Imperial medical students to gain healthcare experience in Nepal


Geling, Nepal. CC BY 2.0 Jean-Marie Hullot/Flickr

Geling, Nepal. CC BY 2.0 Jean-Marie Hullot/Flickr

First-year medical students will experience community healthcare in remote Nepal close-up this autumn following a new charity partnership.

The project ‘Imperial College Enables’ (ICE) is a collaboration between Imperial’s undergraduate medical school, the medical students’ union and Community Action Nepal, a UK charity founded by Doug Scott CBE who in 1975 made the first British ascent of Everest.

Among the poorest countries in the world, Nepal was hit by one of the worst earthquakes in its history last April, killing more than 8,000 people, injuring 20,000 and leaving hundreds of thousands homeless. Many are still living in tents with no access to education or healthcare.

It will help our students develop their knowledge, skills and compassion through humanitarian work, develop a sense of global citizenship and ethical conduct.

– Martin Lupton

Associate Dean and Head of Undergraduate Medicine

ICE will give Imperial medical students the opportunity to travel to Nepal for three weeks in September 2016 between their first and second year. They will shadow Community Action Nepal’s nurses in health posts of the Himalayan foothills, and then bring these experiences back to their medical practice in the UK.

As well as interacting with the healthcare team, the project will provide opportunities to teach English to Nepalese children, learning simple Nepali in return. They’ll spend time at the Bahrabise school for deaf children assisting with project work, expanding their communication skills and exploring cultural aspects of health and disease.

The exchange marks the start of what Martin Lupton, Associate Dean and Head of Undergraduate Medicine, hopes will be a long-term, mutually-beneficial partnership for both countries.

“This initiative aims to support medical students to look beyond their own personally-focussed needs and interests,” he explains. “It will help our students develop their knowledge, skills and compassion through humanitarian work, develop a sense of global citizenship and ethical conduct.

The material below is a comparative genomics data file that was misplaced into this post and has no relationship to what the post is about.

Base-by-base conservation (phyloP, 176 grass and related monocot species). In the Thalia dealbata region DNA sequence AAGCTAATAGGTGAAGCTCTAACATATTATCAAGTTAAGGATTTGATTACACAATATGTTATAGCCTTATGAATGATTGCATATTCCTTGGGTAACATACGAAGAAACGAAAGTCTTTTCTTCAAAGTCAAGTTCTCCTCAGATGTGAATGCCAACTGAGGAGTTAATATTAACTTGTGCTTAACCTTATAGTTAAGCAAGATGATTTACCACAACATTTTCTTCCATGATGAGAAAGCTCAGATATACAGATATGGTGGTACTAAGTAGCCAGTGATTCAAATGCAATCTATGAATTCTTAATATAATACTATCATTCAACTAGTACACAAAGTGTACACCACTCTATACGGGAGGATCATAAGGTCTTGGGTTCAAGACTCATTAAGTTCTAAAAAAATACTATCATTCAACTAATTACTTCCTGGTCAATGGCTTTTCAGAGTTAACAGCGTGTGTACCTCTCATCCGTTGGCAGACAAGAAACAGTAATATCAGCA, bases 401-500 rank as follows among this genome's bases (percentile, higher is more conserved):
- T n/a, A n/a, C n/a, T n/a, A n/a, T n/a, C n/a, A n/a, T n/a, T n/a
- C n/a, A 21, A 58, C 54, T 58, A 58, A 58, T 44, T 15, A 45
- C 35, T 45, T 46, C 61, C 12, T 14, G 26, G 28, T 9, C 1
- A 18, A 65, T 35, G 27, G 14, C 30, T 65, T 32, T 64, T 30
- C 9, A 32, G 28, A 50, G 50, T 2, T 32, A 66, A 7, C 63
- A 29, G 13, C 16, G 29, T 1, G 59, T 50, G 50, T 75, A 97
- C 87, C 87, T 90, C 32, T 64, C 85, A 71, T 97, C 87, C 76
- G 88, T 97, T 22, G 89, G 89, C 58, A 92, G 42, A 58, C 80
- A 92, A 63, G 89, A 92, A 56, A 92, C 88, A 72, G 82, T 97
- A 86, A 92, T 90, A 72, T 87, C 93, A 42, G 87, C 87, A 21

“As the project evolves we want to adopt a number of health centres in the foothills of the Himalayas which we will re-build and re-equip [following the earthquake]. They will represent an ongoing commitment by the whole medical school, faculty and students to improve the health and wellbeing of a profoundly disadvantaged community.

“We hope that some of our students will continue their relationship with the region after they have qualified and use their expertise to help in areas such as HIV prevention.” 

The ICE project aims to provide an opportunity open to all, regardless of background or circumstances. The School of Medicine is fundraising to make the project fully-funded for the students selected to take part.

The ICE project

Professor Mary Morrell, Head of Years 1–2 MBBS/BSc and ICE project leader, has herself volunteered and carried out healthcare research in Nepal. She explains that the students will encounter many health concerns—from sexually-transmitted diseases such as HIV, basic hygiene and excessive alcohol consumption. One of the goals of the project is to see how our students can help to raise awareness of these issues whilst in Nepal.

“Alcohol is widespread in many rural areas, and available to all age groups without any restriction,” she explains. “People begin drinking early, which can have health implications.

“There is also little in the way of culturally-relevant or appropriate health information. Brochures that show hand-washing and teeth-brushing techniques, for example, have been translated to Nepalese but then depict westerners.

“As part of our selection and training weekends, we’re asking our students to suggest ideas for projects that will contribute to better health outcomes in Nepal.”

Selection and training

About thirty students will take part in the project in 2016, travelling in groups of eight or ten. Within each group students will take specific roles—for example, liaison with the sirdar (the Nepalese group leader), medical/first aid, treasurer, and environmental, communication and education officers.

They will spend a few days in Kathmandu and then travel in small groups on foot and camping between health posts and schools.

An interactive weekend is planned in Yorkshire in March, which will enable the students to experience living together, being outdoors, establish their fitness levels, and discuss ideas for projects. 

A second weekend will be held in Snowdonia in June where students will hear talks from expedition medics and those who have worked in Nepal, practise evacuation and rescue.

The future

“An important aspect of the project is the impact it will have in the School of Medicine going forward,” explains Professor Morrell.

“Students who travel to Nepal at the start of their medical careers will witness first-hand healthcare that is very different from that available in the NHS. ICE aims to use some of the data collected during the project in Year 2 to shown the links between healthcare provision and disease. We hope they will come back and share these experiences with us.”


Ben Campion

Ben Campion
Faculty of Medicine Centre

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